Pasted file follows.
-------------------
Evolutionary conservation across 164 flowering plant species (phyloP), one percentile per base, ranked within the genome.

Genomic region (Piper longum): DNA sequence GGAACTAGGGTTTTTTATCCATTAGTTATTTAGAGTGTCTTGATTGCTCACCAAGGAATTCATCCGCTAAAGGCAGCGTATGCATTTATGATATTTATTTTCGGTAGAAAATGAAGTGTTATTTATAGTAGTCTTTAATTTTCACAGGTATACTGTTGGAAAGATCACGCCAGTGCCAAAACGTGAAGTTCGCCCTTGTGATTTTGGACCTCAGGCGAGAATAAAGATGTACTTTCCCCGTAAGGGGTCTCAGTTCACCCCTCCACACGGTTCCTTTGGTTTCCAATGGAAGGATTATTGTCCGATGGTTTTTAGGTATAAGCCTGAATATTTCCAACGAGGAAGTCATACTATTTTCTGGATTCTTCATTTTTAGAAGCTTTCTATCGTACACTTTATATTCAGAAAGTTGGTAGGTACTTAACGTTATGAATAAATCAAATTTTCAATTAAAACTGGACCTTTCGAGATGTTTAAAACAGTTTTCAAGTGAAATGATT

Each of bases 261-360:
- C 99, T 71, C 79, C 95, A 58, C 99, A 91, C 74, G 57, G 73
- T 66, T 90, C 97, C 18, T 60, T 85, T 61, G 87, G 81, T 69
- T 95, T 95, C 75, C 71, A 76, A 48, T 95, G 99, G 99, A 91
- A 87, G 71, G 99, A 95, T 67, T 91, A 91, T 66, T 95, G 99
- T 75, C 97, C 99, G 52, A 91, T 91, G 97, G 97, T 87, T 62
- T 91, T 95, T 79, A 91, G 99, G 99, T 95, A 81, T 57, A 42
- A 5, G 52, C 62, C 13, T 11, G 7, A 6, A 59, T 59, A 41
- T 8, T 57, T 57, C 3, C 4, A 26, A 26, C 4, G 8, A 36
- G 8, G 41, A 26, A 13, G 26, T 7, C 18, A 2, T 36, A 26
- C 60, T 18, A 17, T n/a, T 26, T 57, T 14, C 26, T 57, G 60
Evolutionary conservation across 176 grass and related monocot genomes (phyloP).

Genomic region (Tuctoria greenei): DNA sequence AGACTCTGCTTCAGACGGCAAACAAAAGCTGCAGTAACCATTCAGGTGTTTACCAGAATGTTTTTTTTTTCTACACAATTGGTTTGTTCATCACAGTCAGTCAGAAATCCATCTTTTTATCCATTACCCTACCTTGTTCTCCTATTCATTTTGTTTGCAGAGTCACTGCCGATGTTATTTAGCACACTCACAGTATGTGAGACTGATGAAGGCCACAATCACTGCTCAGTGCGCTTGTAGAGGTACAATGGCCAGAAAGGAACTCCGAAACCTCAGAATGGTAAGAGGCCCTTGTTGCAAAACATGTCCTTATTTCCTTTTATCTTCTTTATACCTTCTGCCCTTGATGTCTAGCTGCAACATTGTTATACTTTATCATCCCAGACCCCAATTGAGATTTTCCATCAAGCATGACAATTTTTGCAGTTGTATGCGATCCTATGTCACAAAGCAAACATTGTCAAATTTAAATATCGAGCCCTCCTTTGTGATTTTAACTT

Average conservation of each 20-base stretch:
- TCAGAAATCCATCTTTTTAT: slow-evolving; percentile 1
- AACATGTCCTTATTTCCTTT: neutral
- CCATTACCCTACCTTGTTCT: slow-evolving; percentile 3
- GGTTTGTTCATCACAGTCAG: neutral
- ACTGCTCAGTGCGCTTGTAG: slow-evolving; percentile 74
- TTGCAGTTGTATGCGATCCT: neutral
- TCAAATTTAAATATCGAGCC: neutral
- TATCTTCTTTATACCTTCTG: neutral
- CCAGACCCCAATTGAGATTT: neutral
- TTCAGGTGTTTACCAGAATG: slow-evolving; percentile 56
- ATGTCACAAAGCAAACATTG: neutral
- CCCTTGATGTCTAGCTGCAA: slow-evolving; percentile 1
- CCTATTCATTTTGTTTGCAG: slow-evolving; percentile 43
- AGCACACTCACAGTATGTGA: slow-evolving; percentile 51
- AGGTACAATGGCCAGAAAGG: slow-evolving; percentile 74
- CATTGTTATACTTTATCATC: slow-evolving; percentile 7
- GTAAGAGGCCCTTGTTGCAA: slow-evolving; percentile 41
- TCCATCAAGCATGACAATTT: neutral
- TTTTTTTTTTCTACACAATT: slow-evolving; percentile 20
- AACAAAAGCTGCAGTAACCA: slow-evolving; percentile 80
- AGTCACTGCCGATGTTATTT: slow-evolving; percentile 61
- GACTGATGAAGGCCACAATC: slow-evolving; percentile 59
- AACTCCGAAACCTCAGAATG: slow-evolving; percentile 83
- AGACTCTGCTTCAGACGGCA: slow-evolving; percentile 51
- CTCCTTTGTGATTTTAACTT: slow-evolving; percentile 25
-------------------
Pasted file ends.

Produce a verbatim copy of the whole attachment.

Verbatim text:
Evolutionary conservation across 164 flowering plant species (phyloP), one percentile per base, ranked within the genome.

Genomic region (Piper longum): DNA sequence GGAACTAGGGTTTTTTATCCATTAGTTATTTAGAGTGTCTTGATTGCTCACCAAGGAATTCATCCGCTAAAGGCAGCGTATGCATTTATGATATTTATTTTCGGTAGAAAATGAAGTGTTATTTATAGTAGTCTTTAATTTTCACAGGTATACTGTTGGAAAGATCACGCCAGTGCCAAAACGTGAAGTTCGCCCTTGTGATTTTGGACCTCAGGCGAGAATAAAGATGTACTTTCCCCGTAAGGGGTCTCAGTTCACCCCTCCACACGGTTCCTTTGGTTTCCAATGGAAGGATTATTGTCCGATGGTTTTTAGGTATAAGCCTGAATATTTCCAACGAGGAAGTCATACTATTTTCTGGATTCTTCATTTTTAGAAGCTTTCTATCGTACACTTTATATTCAGAAAGTTGGTAGGTACTTAACGTTATGAATAAATCAAATTTTCAATTAAAACTGGACCTTTCGAGATGTTTAAAACAGTTTTCAAGTGAAATGATT

Each of bases 261-360:
- C 99, T 71, C 79, C 95, A 58, C 99, A 91, C 74, G 57, G 73
- T 66, T 90, C 97, C 18, T 60, T 85, T 61, G 87, G 81, T 69
- T 95, T 95, C 75, C 71, A 76, A 48, T 95, G 99, G 99, A 91
- A 87, G 71, G 99, A 95, T 67, T 91, A 91, T 66, T 95, G 99
- T 75, C 97, C 99, G 52, A 91, T 91, G 97, G 97, T 87, T 62
- T 91, T 95, T 79, A 91, G 99, G 99, T 95, A 81, T 57, A 42
- A 5, G 52, C 62, C 13, T 11, G 7, A 6, A 59, T 59, A 41
- T 8, T 57, T 57, C 3, C 4, A 26, A 26, C 4, G 8, A 36
- G 8, G 41, A 26, A 13, G 26, T 7, C 18, A 2, T 36, A 26
- C 60, T 18, A 17, T n/a, T 26, T 57, T 14, C 26, T 57, G 60
Evolutionary conservation across 176 grass and related monocot genomes (phyloP).

Genomic region (Tuctoria greenei): DNA sequence AGACTCTGCTTCAGACGGCAAACAAAAGCTGCAGTAACCATTCAGGTGTTTACCAGAATGTTTTTTTTTTCTACACAATTGGTTTGTTCATCACAGTCAGTCAGAAATCCATCTTTTTATCCATTACCCTACCTTGTTCTCCTATTCATTTTGTTTGCAGAGTCACTGCCGATGTTATTTAGCACACTCACAGTATGTGAGACTGATGAAGGCCACAATCACTGCTCAGTGCGCTTGTAGAGGTACAATGGCCAGAAAGGAACTCCGAAACCTCAGAATGGTAAGAGGCCCTTGTTGCAAAACATGTCCTTATTTCCTTTTATCTTCTTTATACCTTCTGCCCTTGATGTCTAGCTGCAACATTGTTATACTTTATCATCCCAGACCCCAATTGAGATTTTCCATCAAGCATGACAATTTTTGCAGTTGTATGCGATCCTATGTCACAAAGCAAACATTGTCAAATTTAAATATCGAGCCCTCCTTTGTGATTTTAACTT

Average conservation of each 20-base stretch:
- TCAGAAATCCATCTTTTTAT: slow-evolving; percentile 1
- AACATGTCCTTATTTCCTTT: neutral
- CCATTACCCTACCTTGTTCT: slow-evolving; percentile 3
- GGTTTGTTCATCACAGTCAG: neutral
- ACTGCTCAGTGCGCTTGTAG: slow-evolving; percentile 74
- TTGCAGTTGTATGCGATCCT: neutral
- TCAAATTTAAATATCGAGCC: neutral
- TATCTTCTTTATACCTTCTG: neutral
- CCAGACCCCAATTGAGATTT: neutral
- TTCAGGTGTTTACCAGAATG: slow-evolving; percentile 56
- ATGTCACAAAGCAAACATTG: neutral
- CCCTTGATGTCTAGCTGCAA: slow-evolving; percentile 1
- CCTATTCATTTTGTTTGCAG: slow-evolving; percentile 43
- AGCACACTCACAGTATGTGA: slow-evolving; percentile 51
- AGGTACAATGGCCAGAAAGG: slow-evolving; percentile 74
- CATTGTTATACTTTATCATC: slow-evolving; percentile 7
- GTAAGAGGCCCTTGTTGCAA: slow-evolving; percentile 41
- TCCATCAAGCATGACAATTT: neutral
- TTTTTTTTTTCTACACAATT: slow-evolving; percentile 20
- AACAAAAGCTGCAGTAACCA: slow-evolving; percentile 80
- AGTCACTGCCGATGTTATTT: slow-evolving; percentile 61
- GACTGATGAAGGCCACAATC: slow-evolving; percentile 59
- AACTCCGAAACCTCAGAATG: slow-evolving; percentile 83
- AGACTCTGCTTCAGACGGCA: slow-evolving; percentile 51
- CTCCTTTGTGATTTTAACTT: slow-evolving; percentile 25